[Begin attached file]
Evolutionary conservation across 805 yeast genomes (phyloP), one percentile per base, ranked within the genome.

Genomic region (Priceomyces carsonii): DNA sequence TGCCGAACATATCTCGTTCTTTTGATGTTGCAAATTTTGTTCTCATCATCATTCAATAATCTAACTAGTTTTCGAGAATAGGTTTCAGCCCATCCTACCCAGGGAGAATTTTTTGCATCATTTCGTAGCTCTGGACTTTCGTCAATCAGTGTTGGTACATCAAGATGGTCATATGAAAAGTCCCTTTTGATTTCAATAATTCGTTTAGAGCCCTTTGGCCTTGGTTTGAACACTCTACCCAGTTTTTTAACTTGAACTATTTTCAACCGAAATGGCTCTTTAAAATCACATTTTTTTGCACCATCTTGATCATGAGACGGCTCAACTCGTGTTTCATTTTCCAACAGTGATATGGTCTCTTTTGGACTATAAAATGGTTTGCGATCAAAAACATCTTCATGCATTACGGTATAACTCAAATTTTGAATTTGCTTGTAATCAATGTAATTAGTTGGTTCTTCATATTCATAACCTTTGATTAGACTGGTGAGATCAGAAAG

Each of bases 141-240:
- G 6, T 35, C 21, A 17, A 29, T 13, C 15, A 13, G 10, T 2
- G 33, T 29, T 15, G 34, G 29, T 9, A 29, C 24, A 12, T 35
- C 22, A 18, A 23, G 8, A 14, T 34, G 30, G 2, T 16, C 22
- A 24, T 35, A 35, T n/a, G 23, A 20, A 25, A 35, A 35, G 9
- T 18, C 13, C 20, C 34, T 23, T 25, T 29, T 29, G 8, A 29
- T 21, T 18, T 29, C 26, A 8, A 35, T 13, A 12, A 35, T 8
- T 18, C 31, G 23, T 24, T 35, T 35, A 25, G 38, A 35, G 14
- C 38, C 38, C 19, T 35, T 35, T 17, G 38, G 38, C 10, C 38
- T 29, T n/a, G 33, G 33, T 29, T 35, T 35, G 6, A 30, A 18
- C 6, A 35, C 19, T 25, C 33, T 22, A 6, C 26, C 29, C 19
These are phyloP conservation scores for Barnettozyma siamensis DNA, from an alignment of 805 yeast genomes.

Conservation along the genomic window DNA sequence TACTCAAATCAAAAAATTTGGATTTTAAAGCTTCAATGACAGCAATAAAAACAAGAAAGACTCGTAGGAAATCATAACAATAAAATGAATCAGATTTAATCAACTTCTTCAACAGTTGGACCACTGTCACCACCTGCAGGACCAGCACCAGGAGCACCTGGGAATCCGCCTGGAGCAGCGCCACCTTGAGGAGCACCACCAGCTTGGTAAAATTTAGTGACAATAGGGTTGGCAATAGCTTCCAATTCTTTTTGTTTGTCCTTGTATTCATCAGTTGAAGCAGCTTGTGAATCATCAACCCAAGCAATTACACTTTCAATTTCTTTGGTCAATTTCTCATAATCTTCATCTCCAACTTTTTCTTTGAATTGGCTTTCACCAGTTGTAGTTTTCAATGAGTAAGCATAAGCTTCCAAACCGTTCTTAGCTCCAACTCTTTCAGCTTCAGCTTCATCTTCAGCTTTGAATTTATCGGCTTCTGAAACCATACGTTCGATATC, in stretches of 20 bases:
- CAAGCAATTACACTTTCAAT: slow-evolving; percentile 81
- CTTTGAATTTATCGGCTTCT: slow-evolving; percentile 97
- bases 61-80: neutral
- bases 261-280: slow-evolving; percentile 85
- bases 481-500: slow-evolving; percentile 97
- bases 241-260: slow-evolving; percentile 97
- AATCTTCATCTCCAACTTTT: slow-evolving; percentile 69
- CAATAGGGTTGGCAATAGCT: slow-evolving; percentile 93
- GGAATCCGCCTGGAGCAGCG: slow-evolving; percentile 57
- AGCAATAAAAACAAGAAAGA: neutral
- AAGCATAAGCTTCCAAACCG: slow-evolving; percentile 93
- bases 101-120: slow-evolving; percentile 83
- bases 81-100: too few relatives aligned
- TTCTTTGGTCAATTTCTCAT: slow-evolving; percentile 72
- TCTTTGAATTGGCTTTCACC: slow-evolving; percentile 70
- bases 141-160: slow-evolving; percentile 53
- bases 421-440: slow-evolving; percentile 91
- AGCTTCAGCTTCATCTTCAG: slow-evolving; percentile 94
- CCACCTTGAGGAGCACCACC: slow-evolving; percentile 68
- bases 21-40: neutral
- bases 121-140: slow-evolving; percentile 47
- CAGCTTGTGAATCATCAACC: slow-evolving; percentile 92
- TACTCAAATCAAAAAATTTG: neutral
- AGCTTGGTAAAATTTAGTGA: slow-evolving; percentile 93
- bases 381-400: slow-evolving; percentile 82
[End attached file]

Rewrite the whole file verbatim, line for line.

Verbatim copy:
Evolutionary conservation across 805 yeast genomes (phyloP), one percentile per base, ranked within the genome.

Genomic region (Priceomyces carsonii): DNA sequence TGCCGAACATATCTCGTTCTTTTGATGTTGCAAATTTTGTTCTCATCATCATTCAATAATCTAACTAGTTTTCGAGAATAGGTTTCAGCCCATCCTACCCAGGGAGAATTTTTTGCATCATTTCGTAGCTCTGGACTTTCGTCAATCAGTGTTGGTACATCAAGATGGTCATATGAAAAGTCCCTTTTGATTTCAATAATTCGTTTAGAGCCCTTTGGCCTTGGTTTGAACACTCTACCCAGTTTTTTAACTTGAACTATTTTCAACCGAAATGGCTCTTTAAAATCACATTTTTTTGCACCATCTTGATCATGAGACGGCTCAACTCGTGTTTCATTTTCCAACAGTGATATGGTCTCTTTTGGACTATAAAATGGTTTGCGATCAAAAACATCTTCATGCATTACGGTATAACTCAAATTTTGAATTTGCTTGTAATCAATGTAATTAGTTGGTTCTTCATATTCATAACCTTTGATTAGACTGGTGAGATCAGAAAG

Each of bases 141-240:
- G 6, T 35, C 21, A 17, A 29, T 13, C 15, A 13, G 10, T 2
- G 33, T 29, T 15, G 34, G 29, T 9, A 29, C 24, A 12, T 35
- C 22, A 18, A 23, G 8, A 14, T 34, G 30, G 2, T 16, C 22
- A 24, T 35, A 35, T n/a, G 23, A 20, A 25, A 35, A 35, G 9
- T 18, C 13, C 20, C 34, T 23, T 25, T 29, T 29, G 8, A 29
- T 21, T 18, T 29, C 26, A 8, A 35, T 13, A 12, A 35, T 8
- T 18, C 31, G 23, T 24, T 35, T 35, A 25, G 38, A 35, G 14
- C 38, C 38, C 19, T 35, T 35, T 17, G 38, G 38, C 10, C 38
- T 29, T n/a, G 33, G 33, T 29, T 35, T 35, G 6, A 30, A 18
- C 6, A 35, C 19, T 25, C 33, T 22, A 6, C 26, C 29, C 19
These are phyloP conservation scores for Barnettozyma siamensis DNA, from an alignment of 805 yeast genomes.

Conservation along the genomic window DNA sequence TACTCAAATCAAAAAATTTGGATTTTAAAGCTTCAATGACAGCAATAAAAACAAGAAAGACTCGTAGGAAATCATAACAATAAAATGAATCAGATTTAATCAACTTCTTCAACAGTTGGACCACTGTCACCACCTGCAGGACCAGCACCAGGAGCACCTGGGAATCCGCCTGGAGCAGCGCCACCTTGAGGAGCACCACCAGCTTGGTAAAATTTAGTGACAATAGGGTTGGCAATAGCTTCCAATTCTTTTTGTTTGTCCTTGTATTCATCAGTTGAAGCAGCTTGTGAATCATCAACCCAAGCAATTACACTTTCAATTTCTTTGGTCAATTTCTCATAATCTTCATCTCCAACTTTTTCTTTGAATTGGCTTTCACCAGTTGTAGTTTTCAATGAGTAAGCATAAGCTTCCAAACCGTTCTTAGCTCCAACTCTTTCAGCTTCAGCTTCATCTTCAGCTTTGAATTTATCGGCTTCTGAAACCATACGTTCGATATC, in stretches of 20 bases:
- CAAGCAATTACACTTTCAAT: slow-evolving; percentile 81
- CTTTGAATTTATCGGCTTCT: slow-evolving; percentile 97
- bases 61-80: neutral
- bases 261-280: slow-evolving; percentile 85
- bases 481-500: slow-evolving; percentile 97
- bases 241-260: slow-evolving; percentile 97
- AATCTTCATCTCCAACTTTT: slow-evolving; percentile 69
- CAATAGGGTTGGCAATAGCT: slow-evolving; percentile 93
- GGAATCCGCCTGGAGCAGCG: slow-evolving; percentile 57
- AGCAATAAAAACAAGAAAGA: neutral
- AAGCATAAGCTTCCAAACCG: slow-evolving; percentile 93
- bases 101-120: slow-evolving; percentile 83
- bases 81-100: too few relatives aligned
- TTCTTTGGTCAATTTCTCAT: slow-evolving; percentile 72
- TCTTTGAATTGGCTTTCACC: slow-evolving; percentile 70
- bases 141-160: slow-evolving; percentile 53
- bases 421-440: slow-evolving; percentile 91
- AGCTTCAGCTTCATCTTCAG: slow-evolving; percentile 94
- CCACCTTGAGGAGCACCACC: slow-evolving; percentile 68
- bases 21-40: neutral
- bases 121-140: slow-evolving; percentile 47
- CAGCTTGTGAATCATCAACC: slow-evolving; percentile 92
- TACTCAAATCAAAAAATTTG: neutral
- AGCTTGGTAAAATTTAGTGA: slow-evolving; percentile 93
- bases 381-400: slow-evolving; percentile 82